(Reuters) – U.S. presidential candidate Michael Bloomberg on Wednesday unveiled an economic strategy based on what he sees as his key strengths: a successful career in business and three terms as mayor of New York.
FILE PHOTO: Democratic U.S. presidential candidate Michael Bloomberg speaks about his gun policy agenda in Aurora, Colorado, U.S. December 5, 2019. REUTERS/Rick Wilking
The plan itself includes policy positions largely in line with the Democratic Party mainstream but which Bloomberg, a billionaire former Republican, has not always embraced, such as a higher minimum wage.
Bloomberg, a late entrant in the Democratic contest to take on President Donald Trump in the November election, said nominating someone without business experience would help Trump.
“He’s hoping to face a career politician who’s never created any jobs,” Bloomberg told journalists in a telephone briefing ahead of campaign stops planned for Wednesday in Illinois, Ohio and Minnesota.
Bloomberg said he has been creating jobs his “whole career,” a reference to the powerhouse financial information and media firm he founded that bears his name. He also pointed to his record as New York mayor between 2002 and 2013.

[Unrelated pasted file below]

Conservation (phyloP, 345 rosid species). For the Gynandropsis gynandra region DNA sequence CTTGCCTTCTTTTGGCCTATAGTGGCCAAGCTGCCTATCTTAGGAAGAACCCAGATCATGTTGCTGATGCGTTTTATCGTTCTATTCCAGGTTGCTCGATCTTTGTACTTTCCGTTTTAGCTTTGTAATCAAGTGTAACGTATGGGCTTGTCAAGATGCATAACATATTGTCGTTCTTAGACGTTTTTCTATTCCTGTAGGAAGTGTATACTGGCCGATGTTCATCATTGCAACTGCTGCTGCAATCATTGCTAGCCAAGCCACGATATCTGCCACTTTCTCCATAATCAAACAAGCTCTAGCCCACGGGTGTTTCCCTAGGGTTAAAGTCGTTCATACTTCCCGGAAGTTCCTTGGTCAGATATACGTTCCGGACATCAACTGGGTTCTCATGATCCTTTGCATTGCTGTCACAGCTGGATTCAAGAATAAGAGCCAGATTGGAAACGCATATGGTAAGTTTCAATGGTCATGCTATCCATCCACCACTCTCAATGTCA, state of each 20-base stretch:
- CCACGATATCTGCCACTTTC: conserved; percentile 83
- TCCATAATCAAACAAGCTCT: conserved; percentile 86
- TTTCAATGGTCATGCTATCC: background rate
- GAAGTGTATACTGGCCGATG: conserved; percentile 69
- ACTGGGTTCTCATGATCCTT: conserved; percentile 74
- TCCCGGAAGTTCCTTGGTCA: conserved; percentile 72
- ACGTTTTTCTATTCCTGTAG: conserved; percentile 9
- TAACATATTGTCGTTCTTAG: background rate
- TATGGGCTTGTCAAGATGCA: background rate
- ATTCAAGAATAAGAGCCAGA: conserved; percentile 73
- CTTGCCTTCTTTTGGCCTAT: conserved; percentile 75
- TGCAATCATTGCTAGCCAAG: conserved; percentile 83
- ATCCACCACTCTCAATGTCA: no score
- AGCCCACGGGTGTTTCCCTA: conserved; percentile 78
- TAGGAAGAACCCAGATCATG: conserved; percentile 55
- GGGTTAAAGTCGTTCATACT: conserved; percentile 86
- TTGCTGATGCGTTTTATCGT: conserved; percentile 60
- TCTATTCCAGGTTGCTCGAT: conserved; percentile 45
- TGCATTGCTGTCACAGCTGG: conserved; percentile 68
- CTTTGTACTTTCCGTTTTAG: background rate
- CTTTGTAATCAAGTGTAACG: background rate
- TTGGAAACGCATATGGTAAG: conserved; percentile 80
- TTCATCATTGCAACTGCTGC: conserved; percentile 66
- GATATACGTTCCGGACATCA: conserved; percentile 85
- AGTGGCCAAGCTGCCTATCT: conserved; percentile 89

In public opinion polls, Bloomberg trails leading Democrats Joe Biden, Elizabeth Warren and Bernie Sanders, who have long careers in the U.S. Senate and in Biden’s case, as U.S. vice president as well.
Bloomberg’s campaign said he will lay out his plans before voters during Wednesday’s Midwest campaign stops, part of his risky strategy of skipping early states in the Democratic nomination process like Iowa and New Hampshire, which vote in February.
While other candidates focus on the early-voting states, Bloomberg is flooding airwaves and social media feeds with ads directed at voters in states that hold nominating contests in March, which include California, Texas and the states where he will campaign on Wednesday.
After his campaign spent tens of millions of dollars on ads in only a few weeks, other candidates, including progressives Warren and Sanders, have accused Bloomberg of trying to buy the U.S. election.
Without naming Warren or Sanders, Bloomberg criticized politicians who “shake their fists and point to scapegoats” and have made criticizing billionaires a core campaign theme.
Bloomberg has yet to lay out a detailed vision for tax policy, although he has pledged in ads to raise taxes on the wealthy, and on Wednesday said he would expand tax credits for low income workers.
His campaign also released policy proposals including new federal funding for career training systems and creating benefits for people who have lost work due to automation.
Reporting by Jason Lange; Editing by Bill Berkrot